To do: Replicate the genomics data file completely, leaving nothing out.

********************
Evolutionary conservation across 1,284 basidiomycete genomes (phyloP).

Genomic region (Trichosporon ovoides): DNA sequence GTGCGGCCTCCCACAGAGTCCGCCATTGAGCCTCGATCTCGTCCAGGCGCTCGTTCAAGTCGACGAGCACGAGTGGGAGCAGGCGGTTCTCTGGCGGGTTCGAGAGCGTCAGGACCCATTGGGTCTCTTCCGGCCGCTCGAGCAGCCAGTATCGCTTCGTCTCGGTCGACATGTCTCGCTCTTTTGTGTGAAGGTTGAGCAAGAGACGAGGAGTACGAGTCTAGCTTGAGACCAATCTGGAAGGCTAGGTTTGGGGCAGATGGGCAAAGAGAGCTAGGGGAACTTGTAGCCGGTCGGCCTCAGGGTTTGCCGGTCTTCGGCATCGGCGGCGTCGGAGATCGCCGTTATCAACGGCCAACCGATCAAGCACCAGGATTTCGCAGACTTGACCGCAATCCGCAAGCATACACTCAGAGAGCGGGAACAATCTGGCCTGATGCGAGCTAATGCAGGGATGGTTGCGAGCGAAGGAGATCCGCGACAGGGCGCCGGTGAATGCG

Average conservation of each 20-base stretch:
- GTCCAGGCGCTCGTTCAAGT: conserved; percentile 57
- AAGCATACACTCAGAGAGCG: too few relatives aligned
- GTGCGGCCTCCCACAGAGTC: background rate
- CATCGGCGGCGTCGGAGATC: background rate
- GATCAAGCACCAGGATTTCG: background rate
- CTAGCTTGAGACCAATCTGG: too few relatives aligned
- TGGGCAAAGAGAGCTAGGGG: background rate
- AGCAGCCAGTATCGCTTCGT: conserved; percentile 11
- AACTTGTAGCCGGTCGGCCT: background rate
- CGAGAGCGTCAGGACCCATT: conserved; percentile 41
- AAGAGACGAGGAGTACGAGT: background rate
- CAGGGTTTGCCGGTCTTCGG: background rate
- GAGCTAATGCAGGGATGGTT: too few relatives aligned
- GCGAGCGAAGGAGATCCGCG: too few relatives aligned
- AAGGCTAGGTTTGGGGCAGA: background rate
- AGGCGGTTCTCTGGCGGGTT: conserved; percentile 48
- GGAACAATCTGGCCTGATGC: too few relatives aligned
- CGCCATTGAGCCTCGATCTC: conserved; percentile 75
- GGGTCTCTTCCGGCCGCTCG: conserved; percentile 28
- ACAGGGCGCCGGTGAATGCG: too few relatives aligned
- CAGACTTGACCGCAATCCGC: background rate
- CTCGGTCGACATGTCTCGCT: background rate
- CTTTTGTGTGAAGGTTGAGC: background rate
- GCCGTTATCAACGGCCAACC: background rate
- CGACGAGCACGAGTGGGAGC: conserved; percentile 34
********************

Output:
Evolutionary conservation across 1,284 basidiomycete genomes (phyloP).

Genomic region (Trichosporon ovoides): DNA sequence GTGCGGCCTCCCACAGAGTCCGCCATTGAGCCTCGATCTCGTCCAGGCGCTCGTTCAAGTCGACGAGCACGAGTGGGAGCAGGCGGTTCTCTGGCGGGTTCGAGAGCGTCAGGACCCATTGGGTCTCTTCCGGCCGCTCGAGCAGCCAGTATCGCTTCGTCTCGGTCGACATGTCTCGCTCTTTTGTGTGAAGGTTGAGCAAGAGACGAGGAGTACGAGTCTAGCTTGAGACCAATCTGGAAGGCTAGGTTTGGGGCAGATGGGCAAAGAGAGCTAGGGGAACTTGTAGCCGGTCGGCCTCAGGGTTTGCCGGTCTTCGGCATCGGCGGCGTCGGAGATCGCCGTTATCAACGGCCAACCGATCAAGCACCAGGATTTCGCAGACTTGACCGCAATCCGCAAGCATACACTCAGAGAGCGGGAACAATCTGGCCTGATGCGAGCTAATGCAGGGATGGTTGCGAGCGAAGGAGATCCGCGACAGGGCGCCGGTGAATGCG

Average conservation of each 20-base stretch:
- GTCCAGGCGCTCGTTCAAGT: conserved; percentile 57
- AAGCATACACTCAGAGAGCG: too few relatives aligned
- GTGCGGCCTCCCACAGAGTC: background rate
- CATCGGCGGCGTCGGAGATC: background rate
- GATCAAGCACCAGGATTTCG: background rate
- CTAGCTTGAGACCAATCTGG: too few relatives aligned
- TGGGCAAAGAGAGCTAGGGG: background rate
- AGCAGCCAGTATCGCTTCGT: conserved; percentile 11
- AACTTGTAGCCGGTCGGCCT: background rate
- CGAGAGCGTCAGGACCCATT: conserved; percentile 41
- AAGAGACGAGGAGTACGAGT: background rate
- CAGGGTTTGCCGGTCTTCGG: background rate
- GAGCTAATGCAGGGATGGTT: too few relatives aligned
- GCGAGCGAAGGAGATCCGCG: too few relatives aligned
- AAGGCTAGGTTTGGGGCAGA: background rate
- AGGCGGTTCTCTGGCGGGTT: conserved; percentile 48
- GGAACAATCTGGCCTGATGC: too few relatives aligned
- CGCCATTGAGCCTCGATCTC: conserved; percentile 75
- GGGTCTCTTCCGGCCGCTCG: conserved; percentile 28
- ACAGGGCGCCGGTGAATGCG: too few relatives aligned
- CAGACTTGACCGCAATCCGC: background rate
- CTCGGTCGACATGTCTCGCT: background rate
- CTTTTGTGTGAAGGTTGAGC: background rate
- GCCGTTATCAACGGCCAACC: background rate
- CGACGAGCACGAGTGGGAGC: conserved; percentile 34